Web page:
This posting continues the cleanup of the Maywood house last summer. We(my two daughters and myself, a painter and handyman) converged onto the property for 3 weeks to ready the house for the real estate market.
In the kitchen, I had one point in my favor. When I originally bought the house, I painted the walls, cabinets and baseboards enamel high gloss oil paint. Oil paint is more of a challenge when painting, but the coat of paint has much more structural integrity. Any area around water holds up so much better with the enamel paint.
Looking at the following pictures taken by my dear friend, you will see that this kitchen is disgustingly dirty. All lot of elbow grease would be needed to bring it back to life.
Under the sink, the back was knocked out to get to the pipes. Remember that this house was built in 1939. This is the original sink. Our fine handyman cut a piece of wood out and screwed it to the back of the wall. Unfortunately, I forgot to take a picture.
The kitchen stove appeared to have been caught on fire. It was one of the first items to be removed to the alley. This area is great for the junkman that drives up and down the alley on garbage day. The stove didn't last one day. The house would now go on the market without a stove.
More grease and lots of grime! Notice the caning in the upper part of the cabinet door. Because this is on an outside wall, I'm sure the circulation helped in letting warmer air in to avoid frozen water pipes.
This bottom cabinet sliding door was kicked out and broken leaving a gaping hole. Not too attractive? I removed its companion door.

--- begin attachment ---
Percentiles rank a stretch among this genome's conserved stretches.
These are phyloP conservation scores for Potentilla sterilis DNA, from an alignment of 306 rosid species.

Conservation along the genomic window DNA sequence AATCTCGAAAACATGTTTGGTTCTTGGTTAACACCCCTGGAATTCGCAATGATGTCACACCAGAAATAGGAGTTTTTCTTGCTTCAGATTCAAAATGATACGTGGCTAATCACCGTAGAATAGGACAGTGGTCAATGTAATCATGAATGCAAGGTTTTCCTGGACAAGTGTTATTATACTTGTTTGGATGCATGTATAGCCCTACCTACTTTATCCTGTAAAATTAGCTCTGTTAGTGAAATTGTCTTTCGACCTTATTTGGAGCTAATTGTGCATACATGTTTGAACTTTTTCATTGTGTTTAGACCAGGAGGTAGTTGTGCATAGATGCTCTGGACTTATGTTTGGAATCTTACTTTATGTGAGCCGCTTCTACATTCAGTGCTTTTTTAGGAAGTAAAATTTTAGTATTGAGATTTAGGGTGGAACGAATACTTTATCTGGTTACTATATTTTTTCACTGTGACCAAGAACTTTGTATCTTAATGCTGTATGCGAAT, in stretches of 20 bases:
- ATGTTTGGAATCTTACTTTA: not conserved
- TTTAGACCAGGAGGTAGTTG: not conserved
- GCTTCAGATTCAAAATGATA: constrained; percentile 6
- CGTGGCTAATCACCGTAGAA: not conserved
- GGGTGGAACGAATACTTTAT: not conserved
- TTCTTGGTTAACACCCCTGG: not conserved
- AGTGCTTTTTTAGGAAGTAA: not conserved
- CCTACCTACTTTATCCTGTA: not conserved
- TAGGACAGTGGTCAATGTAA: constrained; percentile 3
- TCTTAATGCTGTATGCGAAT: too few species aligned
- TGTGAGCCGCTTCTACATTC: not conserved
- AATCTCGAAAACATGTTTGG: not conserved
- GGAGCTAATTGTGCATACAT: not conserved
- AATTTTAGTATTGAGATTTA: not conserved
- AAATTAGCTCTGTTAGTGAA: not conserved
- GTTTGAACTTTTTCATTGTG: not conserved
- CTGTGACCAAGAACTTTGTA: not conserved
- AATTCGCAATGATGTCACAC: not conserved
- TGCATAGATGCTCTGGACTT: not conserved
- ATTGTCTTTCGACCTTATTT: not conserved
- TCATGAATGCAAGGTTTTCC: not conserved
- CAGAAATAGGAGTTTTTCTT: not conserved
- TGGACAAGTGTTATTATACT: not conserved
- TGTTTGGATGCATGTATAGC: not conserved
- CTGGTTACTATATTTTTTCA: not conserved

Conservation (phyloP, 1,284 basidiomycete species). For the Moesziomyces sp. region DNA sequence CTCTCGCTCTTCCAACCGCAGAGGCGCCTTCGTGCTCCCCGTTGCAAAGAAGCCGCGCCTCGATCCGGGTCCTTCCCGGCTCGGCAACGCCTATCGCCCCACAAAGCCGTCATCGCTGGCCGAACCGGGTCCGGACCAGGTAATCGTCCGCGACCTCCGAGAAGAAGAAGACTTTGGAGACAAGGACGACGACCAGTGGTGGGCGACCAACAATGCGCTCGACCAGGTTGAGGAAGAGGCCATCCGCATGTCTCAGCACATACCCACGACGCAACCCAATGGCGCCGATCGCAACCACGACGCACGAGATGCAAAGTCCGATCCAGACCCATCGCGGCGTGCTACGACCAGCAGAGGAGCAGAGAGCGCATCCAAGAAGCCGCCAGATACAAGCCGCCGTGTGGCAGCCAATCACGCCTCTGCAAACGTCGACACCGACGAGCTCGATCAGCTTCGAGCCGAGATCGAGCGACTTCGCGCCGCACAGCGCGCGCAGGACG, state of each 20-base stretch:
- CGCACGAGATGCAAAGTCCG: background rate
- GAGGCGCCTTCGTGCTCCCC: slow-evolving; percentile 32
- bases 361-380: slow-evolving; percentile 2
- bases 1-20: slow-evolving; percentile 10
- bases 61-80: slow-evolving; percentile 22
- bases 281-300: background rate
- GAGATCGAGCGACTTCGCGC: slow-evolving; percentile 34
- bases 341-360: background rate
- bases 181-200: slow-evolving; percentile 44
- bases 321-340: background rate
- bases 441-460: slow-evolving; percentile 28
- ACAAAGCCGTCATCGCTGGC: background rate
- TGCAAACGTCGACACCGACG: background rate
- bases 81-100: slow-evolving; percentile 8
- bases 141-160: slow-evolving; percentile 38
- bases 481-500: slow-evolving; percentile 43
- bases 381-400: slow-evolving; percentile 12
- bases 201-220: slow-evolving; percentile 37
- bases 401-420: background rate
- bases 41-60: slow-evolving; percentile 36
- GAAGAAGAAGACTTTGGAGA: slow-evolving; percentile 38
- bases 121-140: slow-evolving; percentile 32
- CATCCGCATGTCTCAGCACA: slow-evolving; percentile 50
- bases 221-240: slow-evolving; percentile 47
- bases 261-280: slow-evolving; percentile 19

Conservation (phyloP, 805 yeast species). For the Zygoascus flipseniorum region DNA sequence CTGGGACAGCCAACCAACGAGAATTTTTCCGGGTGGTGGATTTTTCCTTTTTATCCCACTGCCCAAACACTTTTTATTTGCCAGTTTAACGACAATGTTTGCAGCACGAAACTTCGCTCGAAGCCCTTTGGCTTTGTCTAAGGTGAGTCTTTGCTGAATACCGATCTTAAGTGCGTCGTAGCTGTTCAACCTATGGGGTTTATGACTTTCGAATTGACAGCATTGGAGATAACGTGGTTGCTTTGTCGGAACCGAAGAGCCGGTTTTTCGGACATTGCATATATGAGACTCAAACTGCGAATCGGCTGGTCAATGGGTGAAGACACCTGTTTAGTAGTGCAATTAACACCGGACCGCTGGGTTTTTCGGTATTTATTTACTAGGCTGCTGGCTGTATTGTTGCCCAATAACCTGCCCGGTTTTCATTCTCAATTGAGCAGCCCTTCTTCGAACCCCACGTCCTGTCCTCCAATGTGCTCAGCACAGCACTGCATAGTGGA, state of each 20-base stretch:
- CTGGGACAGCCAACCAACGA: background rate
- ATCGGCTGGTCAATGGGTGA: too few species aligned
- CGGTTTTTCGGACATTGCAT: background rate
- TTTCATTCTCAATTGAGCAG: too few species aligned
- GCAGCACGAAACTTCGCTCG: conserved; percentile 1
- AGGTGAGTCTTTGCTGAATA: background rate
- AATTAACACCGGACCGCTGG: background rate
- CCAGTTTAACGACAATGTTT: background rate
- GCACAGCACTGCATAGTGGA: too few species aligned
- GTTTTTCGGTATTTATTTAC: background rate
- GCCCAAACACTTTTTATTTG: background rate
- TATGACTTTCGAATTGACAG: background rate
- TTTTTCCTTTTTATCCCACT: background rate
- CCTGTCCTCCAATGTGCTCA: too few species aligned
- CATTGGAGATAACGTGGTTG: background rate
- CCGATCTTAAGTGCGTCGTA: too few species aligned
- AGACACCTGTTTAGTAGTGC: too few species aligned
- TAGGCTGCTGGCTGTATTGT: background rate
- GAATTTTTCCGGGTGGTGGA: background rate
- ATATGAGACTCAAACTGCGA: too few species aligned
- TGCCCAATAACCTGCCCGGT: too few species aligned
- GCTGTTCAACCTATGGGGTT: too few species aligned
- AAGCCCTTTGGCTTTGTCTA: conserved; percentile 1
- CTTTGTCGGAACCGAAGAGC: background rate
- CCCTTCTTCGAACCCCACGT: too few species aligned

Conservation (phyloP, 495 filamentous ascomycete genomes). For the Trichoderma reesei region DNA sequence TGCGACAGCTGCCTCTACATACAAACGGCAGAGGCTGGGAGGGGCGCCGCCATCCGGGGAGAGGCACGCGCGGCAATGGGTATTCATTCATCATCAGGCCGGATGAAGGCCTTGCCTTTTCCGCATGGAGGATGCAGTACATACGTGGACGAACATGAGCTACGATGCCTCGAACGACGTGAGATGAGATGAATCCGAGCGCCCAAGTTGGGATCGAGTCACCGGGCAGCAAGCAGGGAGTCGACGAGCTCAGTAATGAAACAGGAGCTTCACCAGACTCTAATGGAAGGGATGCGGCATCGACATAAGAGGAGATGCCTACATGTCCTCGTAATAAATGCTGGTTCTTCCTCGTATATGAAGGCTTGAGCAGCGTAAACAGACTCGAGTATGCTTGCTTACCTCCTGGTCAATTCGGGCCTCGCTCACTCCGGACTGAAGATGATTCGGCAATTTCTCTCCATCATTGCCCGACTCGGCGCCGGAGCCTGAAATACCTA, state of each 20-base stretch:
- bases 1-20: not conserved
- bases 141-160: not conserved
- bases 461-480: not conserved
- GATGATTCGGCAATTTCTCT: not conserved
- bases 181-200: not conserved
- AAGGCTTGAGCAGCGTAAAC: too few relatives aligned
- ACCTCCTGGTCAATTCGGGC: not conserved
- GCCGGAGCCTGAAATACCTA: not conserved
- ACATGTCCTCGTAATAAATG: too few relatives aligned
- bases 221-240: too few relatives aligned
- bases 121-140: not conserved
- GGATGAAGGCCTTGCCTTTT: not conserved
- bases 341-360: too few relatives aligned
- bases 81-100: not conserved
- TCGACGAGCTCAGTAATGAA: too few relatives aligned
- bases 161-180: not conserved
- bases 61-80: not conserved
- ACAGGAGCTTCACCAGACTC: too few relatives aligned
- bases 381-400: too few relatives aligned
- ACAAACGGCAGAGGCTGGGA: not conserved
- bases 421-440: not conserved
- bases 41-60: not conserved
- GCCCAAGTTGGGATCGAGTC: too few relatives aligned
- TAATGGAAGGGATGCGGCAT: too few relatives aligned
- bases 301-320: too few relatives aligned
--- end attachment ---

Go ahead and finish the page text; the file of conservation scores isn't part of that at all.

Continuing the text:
I put up the cherry border before I moved out in 2000. I didn't have the time to remove it.
This is a close-up of the above cabinet door. Years and years of dirt were soon coming to an end.
This architectural radiator cover was full of rust. This picture was taken after I cleaned the dirt that had accumulated. I couldn't see the rust before I cleaned it. Once the rust was sanded off by my oldest daughter, a coat of gray primer spruced it back up. I realized that I didn't take an 'after' picture.
With buckets in hand and 2 bottles of lavender scented Pine-sol, we got down to business. Starting with the ceiling, everything was washed down and rinsed twice. The bright whiteness came back. I did have to repaint the baseboards. They were so banged up and black that no amount of scrubbing would have made them presentable.
The only way the cabinet could have been fixed would have been to take it to a millwright to rebuild one. Instead, I picked up 4 baskets at Wal-Mart to place on the two shelves. I think they present a fresher look to the kitchen. The open concept cabinet shows well.
The linoleum came back too with vigorous scrubbing.
The Pine-sol did the trick.
The sink area was re-grouted.
A view from the dining room.
A view from the hallway.
I can't believe that we got back to the original shine on the vintage sink.
A much cleaner look. Our work paid off.
And the final picture taken by the realtor.
Granted, the new owner will probably want to make drastic upgrades to the kitchen, but at least when purchased, the kitchen was sparkling clean.
Keep an eye out for a future posting, Maywood-Basement Part IV.